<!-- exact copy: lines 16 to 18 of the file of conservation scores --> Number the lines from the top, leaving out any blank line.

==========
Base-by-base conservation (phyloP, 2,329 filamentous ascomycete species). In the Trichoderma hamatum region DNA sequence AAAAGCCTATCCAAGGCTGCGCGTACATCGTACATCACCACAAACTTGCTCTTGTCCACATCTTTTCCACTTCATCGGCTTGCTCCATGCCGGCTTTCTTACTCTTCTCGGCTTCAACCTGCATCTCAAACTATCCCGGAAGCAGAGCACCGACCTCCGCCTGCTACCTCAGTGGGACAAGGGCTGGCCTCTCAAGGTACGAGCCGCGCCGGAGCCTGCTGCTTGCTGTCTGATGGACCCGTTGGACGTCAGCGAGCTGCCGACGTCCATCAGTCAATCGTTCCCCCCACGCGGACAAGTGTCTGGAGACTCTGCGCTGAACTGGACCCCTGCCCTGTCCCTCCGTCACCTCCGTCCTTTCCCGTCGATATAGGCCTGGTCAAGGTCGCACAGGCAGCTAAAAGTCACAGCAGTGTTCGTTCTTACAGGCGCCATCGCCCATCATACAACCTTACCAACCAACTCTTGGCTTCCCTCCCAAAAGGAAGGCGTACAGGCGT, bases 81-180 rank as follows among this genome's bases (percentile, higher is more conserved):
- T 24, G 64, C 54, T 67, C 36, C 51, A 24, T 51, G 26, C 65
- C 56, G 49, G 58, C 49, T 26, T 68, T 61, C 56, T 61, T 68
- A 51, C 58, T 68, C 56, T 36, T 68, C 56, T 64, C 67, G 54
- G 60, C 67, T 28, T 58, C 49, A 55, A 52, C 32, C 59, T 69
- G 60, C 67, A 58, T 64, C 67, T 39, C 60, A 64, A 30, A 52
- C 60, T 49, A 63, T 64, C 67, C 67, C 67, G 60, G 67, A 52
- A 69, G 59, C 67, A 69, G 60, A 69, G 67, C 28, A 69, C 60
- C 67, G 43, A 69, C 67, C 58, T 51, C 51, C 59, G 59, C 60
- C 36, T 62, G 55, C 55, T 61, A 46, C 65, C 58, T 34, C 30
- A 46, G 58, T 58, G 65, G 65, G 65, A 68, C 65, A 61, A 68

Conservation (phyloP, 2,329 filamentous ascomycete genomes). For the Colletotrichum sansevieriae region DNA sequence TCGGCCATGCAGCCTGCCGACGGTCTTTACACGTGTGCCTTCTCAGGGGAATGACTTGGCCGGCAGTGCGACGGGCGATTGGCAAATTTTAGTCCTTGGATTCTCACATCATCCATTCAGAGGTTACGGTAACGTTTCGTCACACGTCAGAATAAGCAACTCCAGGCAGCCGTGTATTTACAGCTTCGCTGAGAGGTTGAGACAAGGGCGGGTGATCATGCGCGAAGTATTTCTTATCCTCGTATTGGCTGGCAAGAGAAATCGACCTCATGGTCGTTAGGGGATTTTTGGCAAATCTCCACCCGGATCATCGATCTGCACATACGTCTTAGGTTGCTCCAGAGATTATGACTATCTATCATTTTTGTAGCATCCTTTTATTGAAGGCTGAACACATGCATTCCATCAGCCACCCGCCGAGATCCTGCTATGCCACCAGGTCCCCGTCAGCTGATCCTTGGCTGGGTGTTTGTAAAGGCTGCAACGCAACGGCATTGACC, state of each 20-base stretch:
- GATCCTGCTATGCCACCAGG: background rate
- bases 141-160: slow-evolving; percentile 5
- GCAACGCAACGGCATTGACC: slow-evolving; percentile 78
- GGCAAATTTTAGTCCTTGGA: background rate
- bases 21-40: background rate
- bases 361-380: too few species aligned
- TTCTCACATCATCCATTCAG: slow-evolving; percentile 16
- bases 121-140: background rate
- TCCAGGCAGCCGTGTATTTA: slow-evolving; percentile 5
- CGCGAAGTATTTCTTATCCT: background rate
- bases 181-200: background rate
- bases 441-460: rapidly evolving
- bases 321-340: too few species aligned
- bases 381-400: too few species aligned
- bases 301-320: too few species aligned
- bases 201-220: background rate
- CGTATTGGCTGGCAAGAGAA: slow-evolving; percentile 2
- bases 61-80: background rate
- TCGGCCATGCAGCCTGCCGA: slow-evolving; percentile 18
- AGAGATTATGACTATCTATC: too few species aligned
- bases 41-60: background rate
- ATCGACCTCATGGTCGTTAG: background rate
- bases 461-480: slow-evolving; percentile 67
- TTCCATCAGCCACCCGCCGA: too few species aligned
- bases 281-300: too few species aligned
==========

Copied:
- GGCAAATTTTAGTCCTTGGA: background rate
- bases 21-40: background rate
- bases 361-380: too few species aligned